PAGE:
In April 1961, Essex steamed out of Jacksonville, Florida on a two-week "routine training" cruise, purportedly to support the carrier qualification of a squadron of Navy pilots. Twelve A4D-2 Skyhawks had been loaded aboard. The pilots were from attack squadron VA-34 Blue Blasters. The A4D-2Ns were armed with 20 mm cannon, and after several days at sea all their identifying markings were crudely obscured with flat gray paint. They began flying mysterious missions day and night with at least one returning bearing battle damage. Not generally known to Essex crew was that they had been tasked to provide air support to CIA-sponsored bombers during the ill-fated Bay of Pigs Invasion. The naval aviation part of the mission was aborted by President Kennedy at the last moment and the Essex crew sworn to secrecy.

Later in 1961, Essex completed a "People to People" cruise to Northern Europe with ports of call in Rotterdam, Hamburg, and Greenock, Scotland. During the Hamburg visit over one million visitors toured Essex. During her departure, Essex almost ran aground in the shallow Elbe River. On her return voyage to CONUS, she ran into a severe North Atlantic storm (January 1964) and suffered major structural damage. In early 1962, she went into drydock in the Brooklyn Navy Yard for a major overhaul.

Essex had just finished her six-month long overhaul and was at Guantanamo Bay Naval Base for sea trials when President John F. Kennedy placed a naval "quarantine" on Cuba in October 1962, in response to the discovered presence of Soviet missiles in that country (see Cuban Missile Crisis). (The word quarantine was used rather than blockade for reasons of international law - Kennedy reasoned that a blockade would be an act of war, and war had not been declared between the U.S. and Cuba.) Essex spent over a month in the Caribbean as one of the US Navy ships enforcing this "quarantine", returning home just before Thanksgiving.

Essex was scheduled to be the prime recovery carrier for the ill fated Apollo 1 space mission. It was to pick up Apollo 1 astronauts north of Puerto Rico on 7 March 1967 after a 14-day spaceflight. However, the mission did not take place because on 27 January 1967, the Apollo 1's crew was killed by a flash fire in their spacecraft on LC-34 at the Cape Canaveral Air Force Station, Florida.

Essex was the prime recovery carrier for the Apollo 7 mission. She recovered the Apollo 7's crew on 2 October 1968 after a splashdown north of Puerto Rico.

Essex was the main vessel on which future Apollo 11 astronaut Neil Armstrong served during the Korean War.

Essex was decommissioned on 30 June 1969. She was struck from the Naval Vessel Register on 1 June 1973, and sold by the Defense Reutilization and Marketing Service (DRMS) for scrapping on 1 June 1975.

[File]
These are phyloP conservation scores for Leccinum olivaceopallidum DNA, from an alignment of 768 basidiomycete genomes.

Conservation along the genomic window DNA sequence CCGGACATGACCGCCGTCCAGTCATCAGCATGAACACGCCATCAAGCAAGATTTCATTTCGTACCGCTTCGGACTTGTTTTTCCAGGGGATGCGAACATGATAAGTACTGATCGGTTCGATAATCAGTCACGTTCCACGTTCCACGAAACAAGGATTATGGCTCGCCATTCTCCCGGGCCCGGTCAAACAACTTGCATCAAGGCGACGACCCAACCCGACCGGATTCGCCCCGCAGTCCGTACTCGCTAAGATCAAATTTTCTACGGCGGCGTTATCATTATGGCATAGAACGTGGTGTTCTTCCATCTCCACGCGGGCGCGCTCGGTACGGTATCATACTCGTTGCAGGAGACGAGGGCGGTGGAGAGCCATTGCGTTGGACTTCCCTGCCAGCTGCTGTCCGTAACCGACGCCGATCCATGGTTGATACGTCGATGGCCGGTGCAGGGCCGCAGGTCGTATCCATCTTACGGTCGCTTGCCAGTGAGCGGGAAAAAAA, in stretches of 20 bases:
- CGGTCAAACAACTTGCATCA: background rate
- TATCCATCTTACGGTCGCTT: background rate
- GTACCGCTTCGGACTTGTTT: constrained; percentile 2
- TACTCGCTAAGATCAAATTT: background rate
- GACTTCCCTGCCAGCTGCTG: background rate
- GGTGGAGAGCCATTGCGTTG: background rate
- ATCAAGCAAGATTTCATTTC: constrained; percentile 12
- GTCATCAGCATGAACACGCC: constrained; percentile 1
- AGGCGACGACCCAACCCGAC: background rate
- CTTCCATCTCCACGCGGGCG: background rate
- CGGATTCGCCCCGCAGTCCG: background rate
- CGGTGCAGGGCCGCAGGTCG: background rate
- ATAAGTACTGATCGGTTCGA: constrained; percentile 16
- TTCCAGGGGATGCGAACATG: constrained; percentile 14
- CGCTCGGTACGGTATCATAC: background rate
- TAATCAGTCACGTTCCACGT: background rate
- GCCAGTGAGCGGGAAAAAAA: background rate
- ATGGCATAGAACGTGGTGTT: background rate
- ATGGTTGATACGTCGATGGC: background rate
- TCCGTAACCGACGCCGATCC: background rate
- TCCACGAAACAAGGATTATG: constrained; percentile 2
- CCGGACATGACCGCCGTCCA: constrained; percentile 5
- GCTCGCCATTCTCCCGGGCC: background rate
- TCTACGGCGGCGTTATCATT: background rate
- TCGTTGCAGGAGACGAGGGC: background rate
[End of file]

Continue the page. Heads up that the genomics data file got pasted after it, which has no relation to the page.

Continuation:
This article includes text from the public domain Dictionary of American Naval Fighting Ships. The entry can be found here.

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Essex (electoral district)

Essex, riding.png

Essex (formerly known as Essex—Windsor) is a federal electoral district in Ontario, Canada, represented in the Canadian House of Commons from 1867 to 1882 and since 1968.

The riding includes the Municipalities of LaSalle, Amhertburg, Essex, Kingsville, Pelee and Lakeshore.

Essex was created in the British North America Act of 1867. It consisted of Essex county. It was abolished in 1882 when it was redistributed into Essex North and Essex South ridings.

Essex was re-created in 1966 from Essex East, Essex South and Essex West. The new riding consisted initially of the Town of Essex, the Townships of Anderdon, Colchester North, Colchester South, Malden, Rochester, Sandwich South, Tilbury North and Tilbury West, and the southern parts of the Township of Sandwich West and the City of Windsor, and the southeastern part of the Township of Maidstone. The name of the electoral district was changed in 1972 to "Essex~Windsor".

In 1976, the riding was re-defined to consist of the Townships of Anderdon, Colchester North, Maidstone, Malden, Rochester, Sandwich South, Sandwich West, Tilbury North and Tilbury West, including the Town of Essex, but excluding the Town of Tecumseh and the Village of St. Clair Beach, and the southeast part of the City of Windsor.

In 1987, the riding was re-defined to consist of the southeastern part of the City of Windsor, the towns of Amherstburg, Belle River and Essex, and the townships of Anderdon, Maidstone, Malden, Rochester, Sandwich South, Sandwich West, Tilbury North and Tilbury West.

Essex—Windsor was abolished in 1996 when it was re-distributed between a new "Essex" riding and Windsor West. The new Essex riding was created from parts of Essex—Windsor and Essex—Kent ridings.

It consisted initially of Pelee Island and the County of Essex excluding the City of Windsor, the towns of Leamington and Tecumseh, the Village of St. Clair Beach and the Township of Mersea. In 2003, it was redefined to consist of the County of Essex excluding the City of Windsor and the towns of Leamington and Tecumseh.

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Source : Wikipedia